Contributing Writer: Maryann Makekau, founder Hope Matters
Never before have I been so focused on aging. The more I walk alongside those already wearing old age shoes the more intense my thinking becomes. It’s not half bad.
It’s often quite the teacher. The smarts I have gained are the by-product of a class I never signed up to take. I literally dove in a classroom pool – full of caregivers – when life took a drastic turn.
There was no question; I had to be part of the solution.
Now nearly four years into caregiving for my parents, my thinking about old age has been remodeled again and again.
Relocating from New York to Florida wasn’t in my parents’ plans. And, it wasn’t in mine. They had struggled against “unfriendly” features of their home for years.
Dad couldn’t get past the comparisons. How can adding a downstairs bathroom cost four times what they had spent for an entire house 49 years earlier? His list of someday-repairs became as overwhelming as contending with Mom having Alzheimer’s.
Then, it all came crashing down when she fell down the stairs and suffered a disabling pelvic fracture. Well-meaning people had cautioned us along the Alzheimer’s route.
They said, “It only takes one fall … it changes everything,” with a blended look of stress and sulk.
Sixty years of making it through sickness and health, good times and bad, better or worse, my father’s to-do list was suddenly beyond repair. There was no going back; the price of change was far too steep.
My siblings swore he left a trail of heel marks from north to south. Florida was on mother’s bucket list but it was never on his. Still, Dad complied, “for her sake.” It only takes one fall … it changes everything. Before you can blink an eye, it will remodel your thinking about old age and the foundation beneath.
The fact is, very few equip themselves for the demands of old age. They are learning how to be old, just like we are learning to caregive – both in these never before worn shoes. The journey often feels like a sink or swim, but we just keep on swimming.
Our thoughts, our homes, and even the core of life itself often need remodeling – especially when Alzheimer’s knocks on the door.
My parents’ needs and our mid-stream home renovation became one slow-moving intertwined project. We did some sight-seeing once Mom healed from the fall. The “season” only lasted a year but it gave us fabulous memory-gems, of the heart-type Alzheimer’s can’t erase.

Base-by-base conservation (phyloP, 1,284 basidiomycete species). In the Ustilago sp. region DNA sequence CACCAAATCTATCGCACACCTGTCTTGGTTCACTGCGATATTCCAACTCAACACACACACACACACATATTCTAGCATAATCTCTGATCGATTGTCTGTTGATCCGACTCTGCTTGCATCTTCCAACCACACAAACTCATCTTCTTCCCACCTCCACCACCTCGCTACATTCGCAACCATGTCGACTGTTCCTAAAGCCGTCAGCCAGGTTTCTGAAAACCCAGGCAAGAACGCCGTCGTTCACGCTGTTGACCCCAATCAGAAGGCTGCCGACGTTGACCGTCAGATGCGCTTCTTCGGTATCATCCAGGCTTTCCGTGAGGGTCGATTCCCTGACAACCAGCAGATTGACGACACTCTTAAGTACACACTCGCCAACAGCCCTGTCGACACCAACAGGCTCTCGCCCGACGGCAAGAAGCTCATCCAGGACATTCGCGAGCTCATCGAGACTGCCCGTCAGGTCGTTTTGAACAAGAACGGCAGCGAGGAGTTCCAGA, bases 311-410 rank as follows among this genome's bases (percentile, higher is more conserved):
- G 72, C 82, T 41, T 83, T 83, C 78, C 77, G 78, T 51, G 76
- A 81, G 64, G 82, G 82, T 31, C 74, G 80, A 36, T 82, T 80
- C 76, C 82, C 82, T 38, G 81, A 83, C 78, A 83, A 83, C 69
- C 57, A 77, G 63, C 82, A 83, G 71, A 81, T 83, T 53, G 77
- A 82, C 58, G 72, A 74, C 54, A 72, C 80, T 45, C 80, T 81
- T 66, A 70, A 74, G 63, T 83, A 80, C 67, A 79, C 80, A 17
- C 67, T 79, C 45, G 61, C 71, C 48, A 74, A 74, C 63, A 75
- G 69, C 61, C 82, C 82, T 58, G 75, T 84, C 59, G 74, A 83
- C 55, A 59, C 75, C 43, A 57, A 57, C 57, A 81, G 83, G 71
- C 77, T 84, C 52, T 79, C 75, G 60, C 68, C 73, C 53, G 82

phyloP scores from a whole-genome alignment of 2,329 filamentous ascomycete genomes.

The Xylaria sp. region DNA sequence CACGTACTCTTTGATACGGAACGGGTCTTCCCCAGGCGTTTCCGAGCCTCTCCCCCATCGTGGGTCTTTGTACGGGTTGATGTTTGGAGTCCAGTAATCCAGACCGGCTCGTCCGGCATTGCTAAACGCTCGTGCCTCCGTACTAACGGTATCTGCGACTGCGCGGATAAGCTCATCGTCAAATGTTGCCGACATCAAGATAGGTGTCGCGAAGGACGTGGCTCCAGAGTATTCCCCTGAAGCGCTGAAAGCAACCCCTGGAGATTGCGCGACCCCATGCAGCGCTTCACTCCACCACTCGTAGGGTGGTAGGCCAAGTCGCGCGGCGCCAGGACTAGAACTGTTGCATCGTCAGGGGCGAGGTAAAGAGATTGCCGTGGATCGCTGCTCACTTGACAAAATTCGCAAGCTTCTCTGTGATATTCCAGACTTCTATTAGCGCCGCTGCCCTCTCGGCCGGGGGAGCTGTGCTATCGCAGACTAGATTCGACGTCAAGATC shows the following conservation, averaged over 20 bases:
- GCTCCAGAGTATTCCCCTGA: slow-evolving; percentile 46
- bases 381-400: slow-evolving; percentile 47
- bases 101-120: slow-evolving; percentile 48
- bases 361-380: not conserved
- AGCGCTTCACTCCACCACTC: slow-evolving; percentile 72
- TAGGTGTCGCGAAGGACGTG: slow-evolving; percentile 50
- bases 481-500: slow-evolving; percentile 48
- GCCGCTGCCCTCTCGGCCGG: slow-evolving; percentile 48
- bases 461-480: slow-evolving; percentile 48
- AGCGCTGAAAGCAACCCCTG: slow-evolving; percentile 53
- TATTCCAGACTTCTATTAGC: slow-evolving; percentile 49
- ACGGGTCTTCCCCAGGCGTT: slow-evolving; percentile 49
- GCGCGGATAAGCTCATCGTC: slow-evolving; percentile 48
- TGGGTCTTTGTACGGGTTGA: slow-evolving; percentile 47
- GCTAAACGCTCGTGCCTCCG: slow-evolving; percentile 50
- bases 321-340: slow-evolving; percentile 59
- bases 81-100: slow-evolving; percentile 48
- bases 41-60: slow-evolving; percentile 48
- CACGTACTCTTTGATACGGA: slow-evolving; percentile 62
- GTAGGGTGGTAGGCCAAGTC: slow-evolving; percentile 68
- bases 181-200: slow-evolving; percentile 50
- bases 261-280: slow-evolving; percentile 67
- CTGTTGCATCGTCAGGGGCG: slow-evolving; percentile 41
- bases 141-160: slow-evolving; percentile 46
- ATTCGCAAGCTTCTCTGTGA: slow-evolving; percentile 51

Subsequent falls, losing ability to walk and speak, and having every aspect of her human-doing taken by Alzheimer’s, that is our season of challenge now.
When we started our project, the goal was to do-it-ourselves and hire only where we could not.
“It’s important to evaluate your home to understand where it’s not meeting your needs,” Mike Good suggested in Sixty & Me magazine.
Caregiving has remodeled our thoughts on old age too. In slowing down, our questions have become more focused. How do we want to be cared for when it’s our turn? What do we need in place and why? Will our design ideas stand the test of time?
Aging in Place is defined as the ability to live in one’s own home and community safely, independently, and comfortably, regardless of age, income, or ability level, according to The U.S. Centers for Disease Control and Prevention.
Nearly 90 percent of seniors want to stay in their own homes, yet fewer than 14 percent of pre-retirees anticipate needing any assistance.
An oversized accessible shower is already proving its value. Caregiver stress and age-related wear and tear led me and my husband into shoulder surgery.
On the contrary, the roof-deck built for us to enjoy an outdoor meal is failing the test of time.
We have backed up to remodel, amid remodeling. I can see more clearly. This is how my father’s list of someday repairs became overwhelming – especially after Alzheimer’s burst through their door.
Here we are, soon to celebrate 35 years married and 60 years of age. It’s not half bad. In fact, we would do it all over again. Evaluating our home, making sure it fits our needs, equipping ourselves for the demands of old age; ultimately it is all part of the journey.
As Lily Tomlin smartly noted, “The road to success is always under construction.”
We compiled ideas and products most likely to stand the test of time. We hope to age in place. We are focused on the goal: do-it-ourselves and hire only where we cannot.
In the words of Mike Good, Is your home ready for aged related challenges, including Alzheimer’s?
Perhaps it’s time to remodel – old age comes faster than you think!
About the author: Maryann Makekau founded Hope Matters to make a difference in hurting lives. That motivation began to bless a friend in need and resulted in two series of children’s books plus Spanish translations. Her expertise in the mental health field spans over 20 years. Maryann is an author, speaker, blogger, entrepreneur and military veteran. Her ability to deliver compassionate writing and practical tools for families going through difficult journeys has magnified hope in countless lives. She strives to change the course of Alzheimer’s by operating several memory cafes where participants are immersed in the arts, tableside. She is a caregiver for both her parents and in many ways for others as well.
Learn more at http://www.hopematters.co/
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